There is a 'free' SSL initiative called CA Cert.

Unfortunately not many (popular) OS's or browsers come with it's root CA installed per default, but it is easy to install for your end-users. See here for more info: http://wiki.cacert.org/InclusionStatus

Depending on your needs you must be 'assured' by some other members of CA Cert. Please look here for more info on what you could do (and not) with certain assurance status: http://wiki.cacert.org/FAQ/Privileges

This assurance process makes this CA maybe even more secure and trusted then other CA's, which in general do nothing more then a check on your domain's whois info or something like that. Unfortunately it does not have the funding to get a proper audit (at least I can see all initiatives for an audit where not updated since 2010 or so), which weakens the whole trust in this CA a bit.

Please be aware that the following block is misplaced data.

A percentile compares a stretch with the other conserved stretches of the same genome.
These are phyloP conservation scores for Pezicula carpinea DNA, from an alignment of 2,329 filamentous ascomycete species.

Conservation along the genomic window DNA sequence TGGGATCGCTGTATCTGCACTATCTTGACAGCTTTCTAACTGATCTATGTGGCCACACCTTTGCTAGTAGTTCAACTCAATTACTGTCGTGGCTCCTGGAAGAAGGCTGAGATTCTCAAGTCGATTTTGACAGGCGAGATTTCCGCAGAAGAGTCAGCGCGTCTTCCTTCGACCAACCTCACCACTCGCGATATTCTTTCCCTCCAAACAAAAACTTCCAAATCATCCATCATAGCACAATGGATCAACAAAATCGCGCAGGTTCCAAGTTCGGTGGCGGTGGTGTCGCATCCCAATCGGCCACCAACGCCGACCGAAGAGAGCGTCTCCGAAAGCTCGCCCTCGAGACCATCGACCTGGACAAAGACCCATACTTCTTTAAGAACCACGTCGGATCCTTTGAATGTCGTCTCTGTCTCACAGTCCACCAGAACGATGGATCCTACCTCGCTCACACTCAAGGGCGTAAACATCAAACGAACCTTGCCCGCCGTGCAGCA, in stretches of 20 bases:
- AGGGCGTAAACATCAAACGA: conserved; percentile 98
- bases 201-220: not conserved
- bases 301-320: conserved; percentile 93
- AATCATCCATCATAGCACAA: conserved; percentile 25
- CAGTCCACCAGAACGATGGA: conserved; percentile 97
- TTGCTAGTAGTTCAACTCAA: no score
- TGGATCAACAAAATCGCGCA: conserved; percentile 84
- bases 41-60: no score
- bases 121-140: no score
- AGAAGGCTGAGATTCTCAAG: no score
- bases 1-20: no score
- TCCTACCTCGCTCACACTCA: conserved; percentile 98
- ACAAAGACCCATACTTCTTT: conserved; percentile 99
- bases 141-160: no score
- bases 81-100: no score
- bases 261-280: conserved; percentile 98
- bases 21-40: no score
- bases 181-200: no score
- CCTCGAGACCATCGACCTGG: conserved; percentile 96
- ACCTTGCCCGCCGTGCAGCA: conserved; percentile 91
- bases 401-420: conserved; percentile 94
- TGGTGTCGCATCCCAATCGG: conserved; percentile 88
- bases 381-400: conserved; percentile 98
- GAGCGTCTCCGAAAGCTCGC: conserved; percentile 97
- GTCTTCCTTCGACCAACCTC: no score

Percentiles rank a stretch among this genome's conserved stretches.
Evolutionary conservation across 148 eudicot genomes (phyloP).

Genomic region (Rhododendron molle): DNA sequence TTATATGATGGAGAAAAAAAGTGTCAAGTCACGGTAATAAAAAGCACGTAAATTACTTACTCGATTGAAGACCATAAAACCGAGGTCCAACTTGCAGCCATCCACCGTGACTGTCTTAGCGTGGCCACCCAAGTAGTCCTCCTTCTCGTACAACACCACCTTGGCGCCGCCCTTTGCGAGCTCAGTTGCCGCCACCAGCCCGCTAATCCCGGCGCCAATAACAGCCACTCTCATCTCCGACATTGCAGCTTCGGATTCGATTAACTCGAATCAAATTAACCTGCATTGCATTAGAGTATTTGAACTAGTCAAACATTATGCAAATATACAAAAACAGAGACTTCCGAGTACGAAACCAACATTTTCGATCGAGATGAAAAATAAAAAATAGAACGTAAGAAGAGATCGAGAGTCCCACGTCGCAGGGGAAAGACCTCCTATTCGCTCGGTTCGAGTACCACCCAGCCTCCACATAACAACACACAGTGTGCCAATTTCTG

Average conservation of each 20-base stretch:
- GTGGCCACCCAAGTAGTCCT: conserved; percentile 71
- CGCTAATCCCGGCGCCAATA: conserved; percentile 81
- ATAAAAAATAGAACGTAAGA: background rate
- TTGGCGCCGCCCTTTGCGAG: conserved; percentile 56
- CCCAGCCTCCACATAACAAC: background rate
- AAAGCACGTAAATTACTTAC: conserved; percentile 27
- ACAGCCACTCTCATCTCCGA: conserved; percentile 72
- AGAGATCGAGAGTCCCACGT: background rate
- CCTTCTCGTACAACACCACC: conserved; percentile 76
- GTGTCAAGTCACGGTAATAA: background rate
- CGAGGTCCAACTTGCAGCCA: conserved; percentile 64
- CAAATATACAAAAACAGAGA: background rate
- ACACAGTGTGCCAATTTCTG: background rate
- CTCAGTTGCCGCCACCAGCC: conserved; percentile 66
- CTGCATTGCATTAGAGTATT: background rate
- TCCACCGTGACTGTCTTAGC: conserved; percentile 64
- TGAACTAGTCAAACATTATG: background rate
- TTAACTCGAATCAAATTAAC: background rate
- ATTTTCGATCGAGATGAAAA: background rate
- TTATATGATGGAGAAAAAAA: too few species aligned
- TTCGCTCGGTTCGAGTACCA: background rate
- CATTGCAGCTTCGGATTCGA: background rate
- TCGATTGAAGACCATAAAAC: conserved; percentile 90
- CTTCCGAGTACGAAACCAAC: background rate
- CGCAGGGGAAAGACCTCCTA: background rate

I think it is secure enough for the thing you want to do with it. Please do not forget to check your SSL configuration (when publicly avaiable) with the SSLLabs website from Qualys. This scans for common SSL configuration errors, which is at least as important as not using self-signed certificates.